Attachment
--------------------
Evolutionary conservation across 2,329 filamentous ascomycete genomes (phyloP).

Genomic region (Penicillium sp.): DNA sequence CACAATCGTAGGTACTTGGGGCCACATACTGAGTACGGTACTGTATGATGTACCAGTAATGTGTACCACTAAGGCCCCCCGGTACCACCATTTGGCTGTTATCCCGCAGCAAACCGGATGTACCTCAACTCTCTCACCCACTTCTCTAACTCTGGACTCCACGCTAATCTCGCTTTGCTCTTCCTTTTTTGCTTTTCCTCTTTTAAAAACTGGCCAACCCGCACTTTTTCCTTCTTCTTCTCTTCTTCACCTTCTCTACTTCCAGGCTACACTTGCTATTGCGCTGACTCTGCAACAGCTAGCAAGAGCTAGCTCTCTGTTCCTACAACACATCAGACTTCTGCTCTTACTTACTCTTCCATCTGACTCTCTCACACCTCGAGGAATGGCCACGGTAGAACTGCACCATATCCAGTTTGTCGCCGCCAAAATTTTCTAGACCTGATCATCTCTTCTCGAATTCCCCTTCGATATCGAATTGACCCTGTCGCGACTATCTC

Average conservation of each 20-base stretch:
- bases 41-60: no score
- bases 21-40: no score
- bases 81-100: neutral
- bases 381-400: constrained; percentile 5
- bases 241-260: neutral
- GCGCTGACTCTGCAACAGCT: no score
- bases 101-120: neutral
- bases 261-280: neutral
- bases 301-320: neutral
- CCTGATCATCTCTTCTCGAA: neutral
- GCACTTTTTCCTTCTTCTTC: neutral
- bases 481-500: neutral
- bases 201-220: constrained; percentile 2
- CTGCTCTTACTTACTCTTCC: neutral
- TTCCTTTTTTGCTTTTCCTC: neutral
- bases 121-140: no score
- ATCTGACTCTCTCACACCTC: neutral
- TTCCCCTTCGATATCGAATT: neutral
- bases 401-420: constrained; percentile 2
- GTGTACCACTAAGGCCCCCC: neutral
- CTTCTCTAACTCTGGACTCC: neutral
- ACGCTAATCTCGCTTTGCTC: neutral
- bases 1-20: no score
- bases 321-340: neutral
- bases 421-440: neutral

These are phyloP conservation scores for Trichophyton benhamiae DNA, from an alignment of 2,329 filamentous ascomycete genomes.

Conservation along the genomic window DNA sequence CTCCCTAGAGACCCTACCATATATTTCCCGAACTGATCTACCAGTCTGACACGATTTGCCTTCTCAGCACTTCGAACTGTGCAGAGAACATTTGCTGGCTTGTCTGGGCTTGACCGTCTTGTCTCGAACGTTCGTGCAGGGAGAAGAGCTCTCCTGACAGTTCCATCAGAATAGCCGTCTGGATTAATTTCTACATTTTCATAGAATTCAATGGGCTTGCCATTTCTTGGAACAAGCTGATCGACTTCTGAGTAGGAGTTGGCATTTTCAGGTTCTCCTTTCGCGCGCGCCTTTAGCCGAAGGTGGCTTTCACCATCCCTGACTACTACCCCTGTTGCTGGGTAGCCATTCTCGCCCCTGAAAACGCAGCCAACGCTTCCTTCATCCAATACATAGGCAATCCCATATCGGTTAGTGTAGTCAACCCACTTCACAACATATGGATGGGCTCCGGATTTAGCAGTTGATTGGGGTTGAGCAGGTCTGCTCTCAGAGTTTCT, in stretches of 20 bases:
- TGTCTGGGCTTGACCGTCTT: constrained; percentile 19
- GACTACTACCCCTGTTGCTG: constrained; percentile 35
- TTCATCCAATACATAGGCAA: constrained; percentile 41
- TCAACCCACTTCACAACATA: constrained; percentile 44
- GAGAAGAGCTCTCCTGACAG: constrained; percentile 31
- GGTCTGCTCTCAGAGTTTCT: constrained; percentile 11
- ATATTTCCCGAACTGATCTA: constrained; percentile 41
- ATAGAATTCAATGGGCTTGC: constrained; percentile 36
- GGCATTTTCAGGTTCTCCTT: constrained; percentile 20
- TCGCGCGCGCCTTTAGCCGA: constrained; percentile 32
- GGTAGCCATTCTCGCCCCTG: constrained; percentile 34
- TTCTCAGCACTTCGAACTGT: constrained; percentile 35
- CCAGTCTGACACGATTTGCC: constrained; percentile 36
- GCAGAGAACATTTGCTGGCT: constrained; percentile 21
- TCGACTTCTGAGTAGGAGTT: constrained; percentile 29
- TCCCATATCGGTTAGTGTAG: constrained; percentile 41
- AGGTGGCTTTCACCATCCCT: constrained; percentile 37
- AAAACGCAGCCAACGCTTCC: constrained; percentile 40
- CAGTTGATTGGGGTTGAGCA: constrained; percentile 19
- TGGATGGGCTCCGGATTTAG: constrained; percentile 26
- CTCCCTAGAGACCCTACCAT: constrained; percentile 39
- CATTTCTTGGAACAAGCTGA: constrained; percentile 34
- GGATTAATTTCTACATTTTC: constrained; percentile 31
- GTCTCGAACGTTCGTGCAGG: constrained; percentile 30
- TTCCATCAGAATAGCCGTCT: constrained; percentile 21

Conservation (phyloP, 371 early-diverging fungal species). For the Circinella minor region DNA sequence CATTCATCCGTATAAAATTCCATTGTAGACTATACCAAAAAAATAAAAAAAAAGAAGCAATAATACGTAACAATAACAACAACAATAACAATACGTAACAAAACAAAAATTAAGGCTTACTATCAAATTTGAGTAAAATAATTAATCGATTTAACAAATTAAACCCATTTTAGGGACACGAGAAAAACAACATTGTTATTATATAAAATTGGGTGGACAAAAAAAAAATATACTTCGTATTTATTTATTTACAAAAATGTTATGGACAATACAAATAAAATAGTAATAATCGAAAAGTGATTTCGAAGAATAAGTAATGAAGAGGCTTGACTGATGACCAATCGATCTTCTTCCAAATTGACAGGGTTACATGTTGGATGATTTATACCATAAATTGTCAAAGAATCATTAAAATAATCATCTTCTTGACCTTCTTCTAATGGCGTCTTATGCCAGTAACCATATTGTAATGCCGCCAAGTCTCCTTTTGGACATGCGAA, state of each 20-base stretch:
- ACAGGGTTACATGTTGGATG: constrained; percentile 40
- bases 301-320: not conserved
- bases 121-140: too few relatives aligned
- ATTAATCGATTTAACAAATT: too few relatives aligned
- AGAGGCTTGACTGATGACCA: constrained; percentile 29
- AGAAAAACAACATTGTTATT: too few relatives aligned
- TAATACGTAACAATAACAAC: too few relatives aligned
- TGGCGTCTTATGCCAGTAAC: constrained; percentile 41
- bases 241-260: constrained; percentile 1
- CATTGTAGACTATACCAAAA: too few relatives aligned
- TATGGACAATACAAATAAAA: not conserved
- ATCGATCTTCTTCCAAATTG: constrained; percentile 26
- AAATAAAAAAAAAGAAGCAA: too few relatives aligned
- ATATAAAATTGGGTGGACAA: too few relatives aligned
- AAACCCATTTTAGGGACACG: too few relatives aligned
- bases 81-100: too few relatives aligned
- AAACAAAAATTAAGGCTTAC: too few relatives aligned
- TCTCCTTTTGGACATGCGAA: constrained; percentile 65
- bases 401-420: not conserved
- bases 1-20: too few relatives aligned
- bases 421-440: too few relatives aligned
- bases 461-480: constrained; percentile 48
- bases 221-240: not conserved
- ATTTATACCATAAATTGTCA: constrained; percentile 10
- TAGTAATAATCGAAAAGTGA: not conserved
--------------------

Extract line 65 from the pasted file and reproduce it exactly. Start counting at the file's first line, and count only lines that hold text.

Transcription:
- bases 241-260: constrained; percentile 1